(3) That the results of the 1988 California urban forestry survey prepared by Plant Science and Research for the California Department of Forestry and Fire Protection’s Urban Forestry Program summarizes that an estimated 5.9 million street trees are managed by California cities of which approximately 30 percent of the cities and 20 counties do not have tree ordinances of any kind. That in 1988 an estimated one hundred nine million dollars ($109,000,000) statewide was spent on municipal tree maintenance, less than 1 percent of most city and county budgets, with an average of sixteen dollars and 82 cents ($16.82) per street and park tree per year and an average of four dollars and 68 cents ($4.68) per resident per year. California’s city governments support urban forestry. Support for tree programs is highest in communities where citizens are involved.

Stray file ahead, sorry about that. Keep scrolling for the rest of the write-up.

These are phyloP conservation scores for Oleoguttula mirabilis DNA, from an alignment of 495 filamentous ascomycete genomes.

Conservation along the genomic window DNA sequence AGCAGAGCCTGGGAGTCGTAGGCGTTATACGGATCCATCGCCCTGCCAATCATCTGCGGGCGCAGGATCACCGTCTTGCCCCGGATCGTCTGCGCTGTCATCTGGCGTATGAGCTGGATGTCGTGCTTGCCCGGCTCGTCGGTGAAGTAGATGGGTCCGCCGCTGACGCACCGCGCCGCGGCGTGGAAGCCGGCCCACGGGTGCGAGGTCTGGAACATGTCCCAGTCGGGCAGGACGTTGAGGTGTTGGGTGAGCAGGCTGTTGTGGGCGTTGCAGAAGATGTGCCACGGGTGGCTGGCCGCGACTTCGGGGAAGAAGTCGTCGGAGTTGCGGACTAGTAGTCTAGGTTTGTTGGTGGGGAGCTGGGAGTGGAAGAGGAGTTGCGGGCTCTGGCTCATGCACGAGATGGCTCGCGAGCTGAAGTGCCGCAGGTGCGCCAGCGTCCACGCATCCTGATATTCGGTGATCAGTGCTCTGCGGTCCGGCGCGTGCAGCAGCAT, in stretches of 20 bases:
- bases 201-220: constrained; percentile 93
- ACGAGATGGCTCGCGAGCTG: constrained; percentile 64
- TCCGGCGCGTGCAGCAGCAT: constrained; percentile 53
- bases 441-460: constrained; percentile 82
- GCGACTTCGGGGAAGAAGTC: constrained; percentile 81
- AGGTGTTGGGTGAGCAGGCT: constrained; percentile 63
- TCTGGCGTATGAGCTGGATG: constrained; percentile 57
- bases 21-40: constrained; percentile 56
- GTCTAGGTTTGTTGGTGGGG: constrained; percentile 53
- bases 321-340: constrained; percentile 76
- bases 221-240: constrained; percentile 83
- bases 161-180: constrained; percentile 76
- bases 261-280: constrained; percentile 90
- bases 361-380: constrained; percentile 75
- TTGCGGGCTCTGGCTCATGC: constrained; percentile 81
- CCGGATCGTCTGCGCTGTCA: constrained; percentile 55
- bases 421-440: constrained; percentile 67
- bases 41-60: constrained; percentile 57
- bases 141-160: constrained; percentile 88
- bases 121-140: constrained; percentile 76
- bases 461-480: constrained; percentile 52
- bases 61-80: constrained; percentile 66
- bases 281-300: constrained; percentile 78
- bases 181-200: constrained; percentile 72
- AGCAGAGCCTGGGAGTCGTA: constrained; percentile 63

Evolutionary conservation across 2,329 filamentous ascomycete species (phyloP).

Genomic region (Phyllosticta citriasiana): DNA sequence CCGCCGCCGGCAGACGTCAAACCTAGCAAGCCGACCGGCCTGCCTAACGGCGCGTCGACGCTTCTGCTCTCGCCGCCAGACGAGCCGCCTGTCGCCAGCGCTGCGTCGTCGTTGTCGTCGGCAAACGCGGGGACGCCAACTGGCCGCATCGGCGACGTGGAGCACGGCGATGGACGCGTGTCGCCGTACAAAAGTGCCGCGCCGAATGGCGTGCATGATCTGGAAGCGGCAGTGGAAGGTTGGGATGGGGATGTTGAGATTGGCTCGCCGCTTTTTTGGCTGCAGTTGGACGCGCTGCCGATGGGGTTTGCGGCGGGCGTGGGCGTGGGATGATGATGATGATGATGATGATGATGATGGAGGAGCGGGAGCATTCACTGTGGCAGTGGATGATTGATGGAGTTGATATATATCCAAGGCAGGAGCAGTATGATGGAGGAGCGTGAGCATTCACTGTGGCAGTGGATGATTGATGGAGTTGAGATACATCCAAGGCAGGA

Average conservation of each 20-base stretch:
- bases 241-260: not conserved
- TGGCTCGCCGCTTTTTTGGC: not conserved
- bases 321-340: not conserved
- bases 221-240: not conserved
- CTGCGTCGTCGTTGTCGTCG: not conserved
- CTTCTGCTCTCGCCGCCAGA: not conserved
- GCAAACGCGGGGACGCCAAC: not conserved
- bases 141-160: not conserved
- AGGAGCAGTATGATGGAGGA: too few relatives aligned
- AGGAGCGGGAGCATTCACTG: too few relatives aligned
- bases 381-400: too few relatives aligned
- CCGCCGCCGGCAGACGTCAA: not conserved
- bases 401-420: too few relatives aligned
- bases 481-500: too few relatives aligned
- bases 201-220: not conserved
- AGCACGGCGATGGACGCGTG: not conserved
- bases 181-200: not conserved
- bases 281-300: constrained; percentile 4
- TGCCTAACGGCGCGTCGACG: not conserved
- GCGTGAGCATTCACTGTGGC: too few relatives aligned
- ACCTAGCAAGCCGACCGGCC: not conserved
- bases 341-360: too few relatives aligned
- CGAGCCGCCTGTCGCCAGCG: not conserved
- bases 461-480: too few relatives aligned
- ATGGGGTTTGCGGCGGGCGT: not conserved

Conclusions of the urban forestry survey state that most cities need an aggressive tree planting program to maintain tree densities at current levels, to keep pace with urban growth, increase species diversity, maintain the health and vigor of their trees, and put more effort into long-term master planning of urban forests. To derive the maximum ecological benefit from the urban forest, the current trend towards planting smaller trees will need to be reversed. Counties lag far behind cities in urban forestry efforts. Most tree programs need to put greater emphasis on educating the public on the benefits the urban forest provides. A healthy flourishing urban forest cannot be developed and maintained without foresight, proper care, and good management.